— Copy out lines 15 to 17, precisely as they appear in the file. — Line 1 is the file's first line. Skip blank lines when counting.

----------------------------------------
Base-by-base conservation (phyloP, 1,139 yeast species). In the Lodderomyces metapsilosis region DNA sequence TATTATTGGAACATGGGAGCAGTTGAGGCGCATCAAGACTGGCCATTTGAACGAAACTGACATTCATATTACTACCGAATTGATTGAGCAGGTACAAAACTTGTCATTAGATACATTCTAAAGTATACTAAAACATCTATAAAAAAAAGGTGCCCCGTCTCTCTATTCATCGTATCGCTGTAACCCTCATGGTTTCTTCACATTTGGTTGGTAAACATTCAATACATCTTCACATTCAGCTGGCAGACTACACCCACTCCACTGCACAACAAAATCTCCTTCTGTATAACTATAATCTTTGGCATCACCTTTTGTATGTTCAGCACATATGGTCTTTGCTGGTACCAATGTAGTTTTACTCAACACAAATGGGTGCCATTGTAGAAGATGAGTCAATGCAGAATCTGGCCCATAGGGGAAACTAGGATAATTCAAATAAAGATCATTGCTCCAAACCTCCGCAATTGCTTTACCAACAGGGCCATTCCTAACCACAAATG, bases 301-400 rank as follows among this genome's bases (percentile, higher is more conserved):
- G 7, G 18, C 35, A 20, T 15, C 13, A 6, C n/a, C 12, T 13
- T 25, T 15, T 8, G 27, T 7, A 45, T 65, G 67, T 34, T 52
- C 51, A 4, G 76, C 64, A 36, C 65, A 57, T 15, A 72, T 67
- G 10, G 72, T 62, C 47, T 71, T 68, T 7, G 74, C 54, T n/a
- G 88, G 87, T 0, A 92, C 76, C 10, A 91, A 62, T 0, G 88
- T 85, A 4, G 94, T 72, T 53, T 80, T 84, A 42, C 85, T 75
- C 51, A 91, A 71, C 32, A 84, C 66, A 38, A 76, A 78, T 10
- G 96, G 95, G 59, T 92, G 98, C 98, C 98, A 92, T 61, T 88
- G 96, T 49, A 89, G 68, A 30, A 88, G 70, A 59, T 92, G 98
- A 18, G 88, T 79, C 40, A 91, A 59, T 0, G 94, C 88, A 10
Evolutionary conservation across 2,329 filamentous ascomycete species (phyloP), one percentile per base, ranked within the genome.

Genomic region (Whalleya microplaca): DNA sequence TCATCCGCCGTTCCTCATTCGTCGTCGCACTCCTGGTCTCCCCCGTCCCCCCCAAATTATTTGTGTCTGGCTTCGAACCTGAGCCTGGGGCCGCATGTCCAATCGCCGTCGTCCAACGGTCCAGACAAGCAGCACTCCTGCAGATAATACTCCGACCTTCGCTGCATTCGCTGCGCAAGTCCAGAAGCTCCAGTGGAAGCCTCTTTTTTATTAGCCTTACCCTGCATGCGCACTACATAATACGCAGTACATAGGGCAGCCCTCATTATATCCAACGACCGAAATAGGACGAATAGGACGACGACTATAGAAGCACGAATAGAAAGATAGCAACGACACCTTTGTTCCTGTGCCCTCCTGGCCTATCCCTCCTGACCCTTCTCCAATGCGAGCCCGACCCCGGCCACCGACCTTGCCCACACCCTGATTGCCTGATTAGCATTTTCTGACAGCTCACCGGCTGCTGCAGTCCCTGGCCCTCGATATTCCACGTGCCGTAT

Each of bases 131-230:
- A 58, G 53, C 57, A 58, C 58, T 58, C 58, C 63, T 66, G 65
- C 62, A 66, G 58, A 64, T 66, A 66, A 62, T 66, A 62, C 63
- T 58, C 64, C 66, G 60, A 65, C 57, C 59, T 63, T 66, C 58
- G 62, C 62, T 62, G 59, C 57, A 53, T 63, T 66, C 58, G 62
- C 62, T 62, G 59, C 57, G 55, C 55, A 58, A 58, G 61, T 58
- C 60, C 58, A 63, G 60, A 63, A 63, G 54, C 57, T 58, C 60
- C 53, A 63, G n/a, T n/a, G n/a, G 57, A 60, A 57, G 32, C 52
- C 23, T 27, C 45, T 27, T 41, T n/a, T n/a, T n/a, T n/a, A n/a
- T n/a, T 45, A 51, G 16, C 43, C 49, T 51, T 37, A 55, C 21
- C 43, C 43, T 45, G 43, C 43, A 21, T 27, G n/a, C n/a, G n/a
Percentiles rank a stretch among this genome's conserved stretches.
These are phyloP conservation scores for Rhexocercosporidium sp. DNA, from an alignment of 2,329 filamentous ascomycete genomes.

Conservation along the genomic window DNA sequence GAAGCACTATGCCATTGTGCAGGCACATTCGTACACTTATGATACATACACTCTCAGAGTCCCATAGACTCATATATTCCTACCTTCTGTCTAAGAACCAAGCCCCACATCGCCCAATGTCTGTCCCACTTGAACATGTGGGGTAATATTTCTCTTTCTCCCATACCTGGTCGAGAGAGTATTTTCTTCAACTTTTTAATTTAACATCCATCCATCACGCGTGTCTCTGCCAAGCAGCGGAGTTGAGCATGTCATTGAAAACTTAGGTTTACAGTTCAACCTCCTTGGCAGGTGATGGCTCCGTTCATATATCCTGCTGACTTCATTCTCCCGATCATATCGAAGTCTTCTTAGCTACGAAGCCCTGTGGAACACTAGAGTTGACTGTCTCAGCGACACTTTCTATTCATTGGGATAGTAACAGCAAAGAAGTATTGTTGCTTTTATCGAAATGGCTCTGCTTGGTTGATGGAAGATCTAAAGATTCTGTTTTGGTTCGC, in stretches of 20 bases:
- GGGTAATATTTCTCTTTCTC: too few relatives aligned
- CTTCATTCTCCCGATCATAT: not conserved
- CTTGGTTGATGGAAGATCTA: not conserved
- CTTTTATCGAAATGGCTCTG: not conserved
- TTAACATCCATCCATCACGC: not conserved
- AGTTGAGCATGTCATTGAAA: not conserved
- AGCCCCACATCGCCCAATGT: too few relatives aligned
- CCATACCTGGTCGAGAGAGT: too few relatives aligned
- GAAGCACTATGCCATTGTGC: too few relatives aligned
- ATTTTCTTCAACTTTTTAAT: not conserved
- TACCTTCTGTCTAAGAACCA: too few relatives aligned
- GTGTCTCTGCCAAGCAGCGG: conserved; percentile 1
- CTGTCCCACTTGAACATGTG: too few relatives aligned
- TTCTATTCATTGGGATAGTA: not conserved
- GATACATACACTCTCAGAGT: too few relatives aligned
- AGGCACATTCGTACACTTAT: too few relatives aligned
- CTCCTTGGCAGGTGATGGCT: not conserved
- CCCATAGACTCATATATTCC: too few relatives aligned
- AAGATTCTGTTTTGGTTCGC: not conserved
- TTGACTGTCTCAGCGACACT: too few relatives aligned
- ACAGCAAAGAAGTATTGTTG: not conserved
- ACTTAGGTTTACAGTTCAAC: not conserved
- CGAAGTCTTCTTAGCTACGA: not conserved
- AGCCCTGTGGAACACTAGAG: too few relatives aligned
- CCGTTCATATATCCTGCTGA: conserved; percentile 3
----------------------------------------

- A 58, G 53, C 57, A 58, C 58, T 58, C 58, C 63, T 66, G 65
- C 62, A 66, G 58, A 64, T 66, A 66, A 62, T 66, A 62, C 63
- T 58, C 64, C 66, G 60, A 65, C 57, C 59, T 63, T 66, C 58